The Berkshires of Western Massachusetts are a great place to explore on a snowmobile. The region has an active community of sledders and a trail network linking the charming towns that dot the forested hills. The Berkshires are packed with hidden avant-garde dining, classic antique shops, and eclectic galleries. There's a lot more here to explore than just the trails, but with over 1,000 miles of easily accessible tracks, there's more than enough for to scratch that snowmobiling itch.
12. Upstate New York
Covered Bridges keep snow from piling up during the winter, and have become an iconic image of winter in the North East, and you can visit 10 of them across upstate New York as part an annual challenge hosted by the NYSnowmobileWebMap. Sledders will have to cross over 660 miles and stop in at each bridge, all of which offer something unique from friendly camels in private preserves to railway museums. The trip is meant to be planned online with a custom designed app, so all your options for dining and lodging are readily available.
Lake Tahoe on the border between California and Nevada (both sides are great) is a popular year round destination, but it really shines in the winter. There's plenty of backcountry snowmobiling to be had, great hotels to stay at, and the lake itself. You can explore the mountains both on and off trail, and enjoy the resorts. Excellent on-lake sledding is also available, for those who want to really open up the throttle and feel the speed.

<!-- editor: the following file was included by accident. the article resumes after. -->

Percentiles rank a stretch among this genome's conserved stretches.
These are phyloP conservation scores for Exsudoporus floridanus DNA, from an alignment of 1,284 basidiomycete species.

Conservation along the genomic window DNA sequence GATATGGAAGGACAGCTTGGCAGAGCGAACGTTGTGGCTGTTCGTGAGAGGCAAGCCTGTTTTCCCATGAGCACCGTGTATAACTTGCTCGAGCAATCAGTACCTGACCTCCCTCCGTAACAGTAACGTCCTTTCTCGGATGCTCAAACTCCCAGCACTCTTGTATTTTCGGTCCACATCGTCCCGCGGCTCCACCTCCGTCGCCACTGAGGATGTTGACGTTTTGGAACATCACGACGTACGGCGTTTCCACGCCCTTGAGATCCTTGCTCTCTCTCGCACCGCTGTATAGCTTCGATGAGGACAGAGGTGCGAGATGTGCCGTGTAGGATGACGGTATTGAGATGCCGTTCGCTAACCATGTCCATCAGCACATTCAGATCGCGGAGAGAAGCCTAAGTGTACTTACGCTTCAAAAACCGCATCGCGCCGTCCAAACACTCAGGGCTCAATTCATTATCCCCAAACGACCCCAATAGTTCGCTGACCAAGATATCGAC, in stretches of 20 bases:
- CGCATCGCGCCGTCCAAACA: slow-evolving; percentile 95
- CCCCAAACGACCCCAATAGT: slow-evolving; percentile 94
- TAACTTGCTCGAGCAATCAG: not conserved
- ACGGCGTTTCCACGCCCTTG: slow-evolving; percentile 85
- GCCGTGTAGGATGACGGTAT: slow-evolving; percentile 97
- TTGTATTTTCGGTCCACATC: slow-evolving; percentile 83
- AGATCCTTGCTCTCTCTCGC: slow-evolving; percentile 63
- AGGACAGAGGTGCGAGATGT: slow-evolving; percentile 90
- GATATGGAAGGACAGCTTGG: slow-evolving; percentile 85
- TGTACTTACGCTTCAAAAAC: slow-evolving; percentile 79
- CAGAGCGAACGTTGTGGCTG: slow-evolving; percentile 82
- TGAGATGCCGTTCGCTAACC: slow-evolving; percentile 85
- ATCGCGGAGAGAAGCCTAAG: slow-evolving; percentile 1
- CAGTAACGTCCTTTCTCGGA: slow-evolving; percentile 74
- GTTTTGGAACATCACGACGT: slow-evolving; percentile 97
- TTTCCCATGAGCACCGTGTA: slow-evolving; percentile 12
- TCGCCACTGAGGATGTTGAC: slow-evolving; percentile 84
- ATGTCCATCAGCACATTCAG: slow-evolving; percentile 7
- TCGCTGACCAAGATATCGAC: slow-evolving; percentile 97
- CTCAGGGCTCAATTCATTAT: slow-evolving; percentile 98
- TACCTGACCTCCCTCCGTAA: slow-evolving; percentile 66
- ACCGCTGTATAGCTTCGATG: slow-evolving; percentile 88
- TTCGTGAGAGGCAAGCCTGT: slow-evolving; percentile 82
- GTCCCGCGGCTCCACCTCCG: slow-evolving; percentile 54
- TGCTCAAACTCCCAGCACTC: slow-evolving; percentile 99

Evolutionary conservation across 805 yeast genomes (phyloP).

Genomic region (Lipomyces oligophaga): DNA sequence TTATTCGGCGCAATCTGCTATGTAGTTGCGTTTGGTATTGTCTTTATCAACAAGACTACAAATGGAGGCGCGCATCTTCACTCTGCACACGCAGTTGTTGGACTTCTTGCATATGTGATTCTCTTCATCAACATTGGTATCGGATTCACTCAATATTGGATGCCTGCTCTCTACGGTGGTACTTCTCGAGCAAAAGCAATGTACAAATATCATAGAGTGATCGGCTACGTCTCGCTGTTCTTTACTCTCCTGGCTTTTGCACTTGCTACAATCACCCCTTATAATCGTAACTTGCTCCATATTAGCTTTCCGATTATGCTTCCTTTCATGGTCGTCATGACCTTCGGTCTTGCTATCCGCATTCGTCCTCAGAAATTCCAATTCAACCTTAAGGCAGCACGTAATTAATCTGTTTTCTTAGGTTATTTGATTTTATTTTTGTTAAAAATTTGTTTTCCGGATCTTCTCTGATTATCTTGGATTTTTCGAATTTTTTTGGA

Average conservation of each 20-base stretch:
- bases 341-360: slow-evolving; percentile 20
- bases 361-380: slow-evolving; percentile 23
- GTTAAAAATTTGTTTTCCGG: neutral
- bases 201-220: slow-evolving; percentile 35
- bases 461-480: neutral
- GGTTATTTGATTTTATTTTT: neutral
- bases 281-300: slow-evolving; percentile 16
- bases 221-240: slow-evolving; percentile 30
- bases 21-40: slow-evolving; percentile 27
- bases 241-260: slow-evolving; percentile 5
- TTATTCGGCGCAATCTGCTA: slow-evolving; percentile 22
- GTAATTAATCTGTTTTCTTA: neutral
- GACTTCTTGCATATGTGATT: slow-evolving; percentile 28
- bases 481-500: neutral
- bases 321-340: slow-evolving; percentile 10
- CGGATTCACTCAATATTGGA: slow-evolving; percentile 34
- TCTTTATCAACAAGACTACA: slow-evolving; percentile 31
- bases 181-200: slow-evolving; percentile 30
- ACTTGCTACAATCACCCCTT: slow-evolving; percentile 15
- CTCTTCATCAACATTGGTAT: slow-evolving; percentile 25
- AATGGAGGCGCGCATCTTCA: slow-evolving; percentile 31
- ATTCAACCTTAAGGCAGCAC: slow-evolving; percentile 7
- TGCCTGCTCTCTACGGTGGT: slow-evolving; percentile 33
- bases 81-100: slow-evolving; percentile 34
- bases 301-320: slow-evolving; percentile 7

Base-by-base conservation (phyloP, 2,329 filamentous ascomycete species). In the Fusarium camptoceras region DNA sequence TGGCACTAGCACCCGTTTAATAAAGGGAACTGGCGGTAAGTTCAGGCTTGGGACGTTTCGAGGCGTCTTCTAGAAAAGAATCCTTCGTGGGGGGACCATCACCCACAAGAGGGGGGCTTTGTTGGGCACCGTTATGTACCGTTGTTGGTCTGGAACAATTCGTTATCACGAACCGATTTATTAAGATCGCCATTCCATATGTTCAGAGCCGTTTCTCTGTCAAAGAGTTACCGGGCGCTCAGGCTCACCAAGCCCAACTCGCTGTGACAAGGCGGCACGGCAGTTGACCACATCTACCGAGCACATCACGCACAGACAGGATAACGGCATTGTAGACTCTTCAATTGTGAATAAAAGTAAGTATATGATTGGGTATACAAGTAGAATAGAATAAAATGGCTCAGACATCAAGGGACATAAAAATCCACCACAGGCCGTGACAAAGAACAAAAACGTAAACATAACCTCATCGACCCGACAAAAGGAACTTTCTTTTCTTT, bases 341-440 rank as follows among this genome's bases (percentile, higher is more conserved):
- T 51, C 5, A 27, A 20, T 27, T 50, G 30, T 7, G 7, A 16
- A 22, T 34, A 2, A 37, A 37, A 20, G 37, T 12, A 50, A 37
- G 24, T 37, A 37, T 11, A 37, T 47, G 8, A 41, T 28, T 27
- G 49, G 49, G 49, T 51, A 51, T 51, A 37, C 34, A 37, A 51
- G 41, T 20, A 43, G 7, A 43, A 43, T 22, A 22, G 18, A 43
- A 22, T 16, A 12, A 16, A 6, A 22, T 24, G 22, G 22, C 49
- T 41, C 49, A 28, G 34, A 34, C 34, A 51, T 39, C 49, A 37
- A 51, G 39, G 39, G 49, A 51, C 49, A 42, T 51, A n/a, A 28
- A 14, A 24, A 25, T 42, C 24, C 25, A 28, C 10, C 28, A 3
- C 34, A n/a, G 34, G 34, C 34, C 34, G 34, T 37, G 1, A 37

Rich Ranch in Seeley Lake Montana isn't just a place to go snowmobiling, it's an escape like few others. The ranch is full service, meals, lodging, and rentals (if you need them) are all included. The property grants access to 600 miles of groomed trails and 1000 more backcountry trails and more unmarked sledding than you can shake a stick off of one of the area's gorgeous cedars at. The ranch claims that during a weeklong all-inclusive stay you won't see the same section of trail twice if you don't want to.
Cook County Minnesota had hundreds of miles of snowmobile trails to explore, and family owned businesses ready to warmly welcome sledders. Several historic trails run through or connect with the area, including Lutsen-Tofte, Grand Marais, the Gunflint Trail and Grand Portage. With more than five feet of snow being average for the area and typically cold winter weather Cook County offers some of the most reliable access to excellent snowmobiling in the country.